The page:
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This Trash Worker Was Elected to Provincial Congress on a Socialist Ticket

Left Voice interviewed Alejandro Vilca, a garbage collector, socialist and legislator in the province of Jujuy, Argentina. In last year’s elections, Vilca received an astonishing 18 percent of the vote, the highest total ever for the far left in the province. After more than a decade of working on a garbage truck, Vilca now speaks for the working class and indigenous community in the provincial congress.

Nathaniel Flakin

April 1, 2018
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What was your everyday life like a few months ago?

I had the normal daily routine of a worker. Every morning at 4:30 a.m. I met with three to four other workers from my team and we drove a garbage truck through Alto Comadero, a poor neighborhood of around 90,000 residents outside Jujuy. At 1 or 2 p.m. we had our lunch break and after that we usually had to continue working until 6 or 7 p.m.

That sounds terrible.

The work was very physically demanding. We have to stack the garbage bags on top of the truck – kind of like Tetris. Sometimes a mountain of trash falls down on top of a worker. The city has modern compactors, but they get stuck on the dirt roads so we have to take normal trucks. We’re dealing with poisons and germs – shards of glass are particularly bad. It’s the lowest kind of work and nobody wants to do it. Some of my colleagues, for example, cannot read or write.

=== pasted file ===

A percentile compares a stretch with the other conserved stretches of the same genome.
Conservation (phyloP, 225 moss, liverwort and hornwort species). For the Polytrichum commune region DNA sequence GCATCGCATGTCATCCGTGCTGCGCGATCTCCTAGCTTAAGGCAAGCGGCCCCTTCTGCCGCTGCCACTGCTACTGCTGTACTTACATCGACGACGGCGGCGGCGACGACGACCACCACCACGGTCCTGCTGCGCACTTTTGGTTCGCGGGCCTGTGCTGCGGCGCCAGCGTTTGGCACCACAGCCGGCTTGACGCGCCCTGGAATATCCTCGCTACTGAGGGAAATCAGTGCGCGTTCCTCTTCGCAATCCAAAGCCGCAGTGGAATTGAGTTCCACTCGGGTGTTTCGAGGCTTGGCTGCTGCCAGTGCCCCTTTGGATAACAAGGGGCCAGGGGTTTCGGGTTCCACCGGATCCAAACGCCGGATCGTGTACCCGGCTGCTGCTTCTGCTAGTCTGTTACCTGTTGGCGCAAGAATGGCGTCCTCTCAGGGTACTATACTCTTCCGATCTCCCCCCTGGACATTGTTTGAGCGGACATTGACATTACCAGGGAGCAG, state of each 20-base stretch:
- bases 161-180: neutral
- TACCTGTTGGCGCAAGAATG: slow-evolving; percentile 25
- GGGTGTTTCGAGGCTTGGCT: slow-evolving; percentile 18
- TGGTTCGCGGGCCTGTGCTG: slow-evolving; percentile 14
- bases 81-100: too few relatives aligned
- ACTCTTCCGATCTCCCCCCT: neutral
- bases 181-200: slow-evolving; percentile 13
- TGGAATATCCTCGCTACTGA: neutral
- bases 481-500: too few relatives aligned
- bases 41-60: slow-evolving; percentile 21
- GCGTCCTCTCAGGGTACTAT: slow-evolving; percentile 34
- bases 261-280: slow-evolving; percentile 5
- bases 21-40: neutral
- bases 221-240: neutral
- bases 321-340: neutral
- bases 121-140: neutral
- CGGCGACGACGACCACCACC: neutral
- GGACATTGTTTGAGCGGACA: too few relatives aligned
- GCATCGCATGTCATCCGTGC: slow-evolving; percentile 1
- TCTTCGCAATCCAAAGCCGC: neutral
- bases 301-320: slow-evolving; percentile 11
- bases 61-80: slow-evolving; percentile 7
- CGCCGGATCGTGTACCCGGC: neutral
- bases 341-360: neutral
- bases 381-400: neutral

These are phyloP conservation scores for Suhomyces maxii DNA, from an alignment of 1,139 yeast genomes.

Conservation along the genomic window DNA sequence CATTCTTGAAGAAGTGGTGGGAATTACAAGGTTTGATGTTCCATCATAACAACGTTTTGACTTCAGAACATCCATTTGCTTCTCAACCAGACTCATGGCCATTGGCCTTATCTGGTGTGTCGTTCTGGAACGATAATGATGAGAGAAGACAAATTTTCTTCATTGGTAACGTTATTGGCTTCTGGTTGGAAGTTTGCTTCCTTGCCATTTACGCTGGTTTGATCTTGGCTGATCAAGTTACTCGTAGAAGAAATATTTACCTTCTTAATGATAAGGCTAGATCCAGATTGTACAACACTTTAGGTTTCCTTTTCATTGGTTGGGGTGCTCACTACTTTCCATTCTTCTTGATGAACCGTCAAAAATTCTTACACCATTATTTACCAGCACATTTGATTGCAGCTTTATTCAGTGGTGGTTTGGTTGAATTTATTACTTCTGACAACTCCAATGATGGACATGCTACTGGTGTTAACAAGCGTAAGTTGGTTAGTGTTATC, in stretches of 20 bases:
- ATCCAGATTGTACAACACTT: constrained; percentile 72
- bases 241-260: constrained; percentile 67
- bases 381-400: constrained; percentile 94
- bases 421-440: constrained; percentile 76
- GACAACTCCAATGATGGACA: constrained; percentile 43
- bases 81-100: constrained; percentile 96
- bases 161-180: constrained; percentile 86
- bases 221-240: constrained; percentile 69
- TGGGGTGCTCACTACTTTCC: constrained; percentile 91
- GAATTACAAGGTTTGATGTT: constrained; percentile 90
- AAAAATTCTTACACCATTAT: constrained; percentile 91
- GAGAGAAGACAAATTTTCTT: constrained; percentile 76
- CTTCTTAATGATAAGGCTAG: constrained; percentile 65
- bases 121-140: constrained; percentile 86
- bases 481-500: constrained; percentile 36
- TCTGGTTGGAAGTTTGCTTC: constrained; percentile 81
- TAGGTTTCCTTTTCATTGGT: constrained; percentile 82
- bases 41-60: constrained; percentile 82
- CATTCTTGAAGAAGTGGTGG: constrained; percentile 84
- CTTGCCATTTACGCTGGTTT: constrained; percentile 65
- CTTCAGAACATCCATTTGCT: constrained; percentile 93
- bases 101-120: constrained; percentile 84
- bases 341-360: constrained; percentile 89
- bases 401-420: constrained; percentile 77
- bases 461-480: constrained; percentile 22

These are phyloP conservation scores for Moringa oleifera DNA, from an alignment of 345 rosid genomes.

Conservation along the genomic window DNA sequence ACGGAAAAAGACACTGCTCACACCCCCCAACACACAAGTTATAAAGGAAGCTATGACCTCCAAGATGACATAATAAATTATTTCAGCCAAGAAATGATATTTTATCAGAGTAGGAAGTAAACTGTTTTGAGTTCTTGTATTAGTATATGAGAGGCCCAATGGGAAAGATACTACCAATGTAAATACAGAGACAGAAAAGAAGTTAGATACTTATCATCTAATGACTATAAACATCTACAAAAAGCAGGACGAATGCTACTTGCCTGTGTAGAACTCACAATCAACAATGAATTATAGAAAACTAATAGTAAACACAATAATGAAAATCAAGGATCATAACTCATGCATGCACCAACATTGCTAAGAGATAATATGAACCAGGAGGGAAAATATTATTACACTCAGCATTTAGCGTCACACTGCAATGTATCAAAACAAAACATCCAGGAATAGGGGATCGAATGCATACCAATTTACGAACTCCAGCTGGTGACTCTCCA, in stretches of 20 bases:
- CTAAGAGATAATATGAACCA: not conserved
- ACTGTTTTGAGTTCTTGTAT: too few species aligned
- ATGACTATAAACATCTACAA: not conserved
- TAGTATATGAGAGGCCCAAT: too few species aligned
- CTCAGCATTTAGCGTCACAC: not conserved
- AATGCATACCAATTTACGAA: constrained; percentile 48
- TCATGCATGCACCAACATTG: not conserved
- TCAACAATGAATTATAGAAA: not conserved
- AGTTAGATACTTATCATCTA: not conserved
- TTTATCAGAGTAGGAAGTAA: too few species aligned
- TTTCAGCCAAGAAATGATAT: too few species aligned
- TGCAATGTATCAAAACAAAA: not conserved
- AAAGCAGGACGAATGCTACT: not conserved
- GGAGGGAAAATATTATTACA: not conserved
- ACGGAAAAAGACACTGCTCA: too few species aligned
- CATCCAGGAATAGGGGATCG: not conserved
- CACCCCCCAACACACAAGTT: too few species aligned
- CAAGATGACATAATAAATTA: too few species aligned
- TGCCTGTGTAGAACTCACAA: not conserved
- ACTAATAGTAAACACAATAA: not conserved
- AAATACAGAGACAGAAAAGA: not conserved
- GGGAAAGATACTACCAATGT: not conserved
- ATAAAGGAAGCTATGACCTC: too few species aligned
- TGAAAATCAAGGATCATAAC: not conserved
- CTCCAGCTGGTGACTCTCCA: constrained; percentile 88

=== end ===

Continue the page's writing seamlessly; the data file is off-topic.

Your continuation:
So why did you do this job?

I had studied architecture but didn’t finish my degree. I worked as a draftsman for the city of Jujuy. But I was an informal worker without a real contract. Outsourced workers – from the public sector and private companies – founded a coordination committee to demand permanent employment.

After a big struggle we all got permanent contracts but the bosses wanted to punish us for that. About ten of us from the committee were transferred to the garbage department. Alto Comadero can be dangerous, especially in the early morning. We didn’t get any protective clothing or gloves for this work.

How was that for you?

After my first days on the job, I was dead tired. When I got home, I couldn’t shower, I couldn’t even talk. But you grow stronger and also develop antibodies. After less than two weeks we had organized our first strike. That enabled us to achieve many improvements over the last ten years.

How did the union deal with these strikes?

The leadership didn’t like these struggles. “Why are you on strike? You’ve only just begun.” In 2015, I was even expelled from the union.

And what did you earn for this work?

My life was very modest. I earned about 20,000 pesos a month ($800), which is not a bad salary in Jujuy. But I had to work myself to death. At least we developed good relationships with our neighbors. Even the dogs knew us and waited for us in the morning as we came to get the trash.

How did you become a member of Congress?

In October of last year, the Workers’ Left Front (FIT) won 18 percent of the vote [in Jujuy]. Nationwide, the FIT received just over 5 percent. Jujuy was special. Here we were just one point behind the Peronists, who had governed the province for decades. Now we have four of the 48 members of Jujuy’s provincial congress. But our reputation in the city didn’t come from the election campaign. We were already well-known from years of class struggle.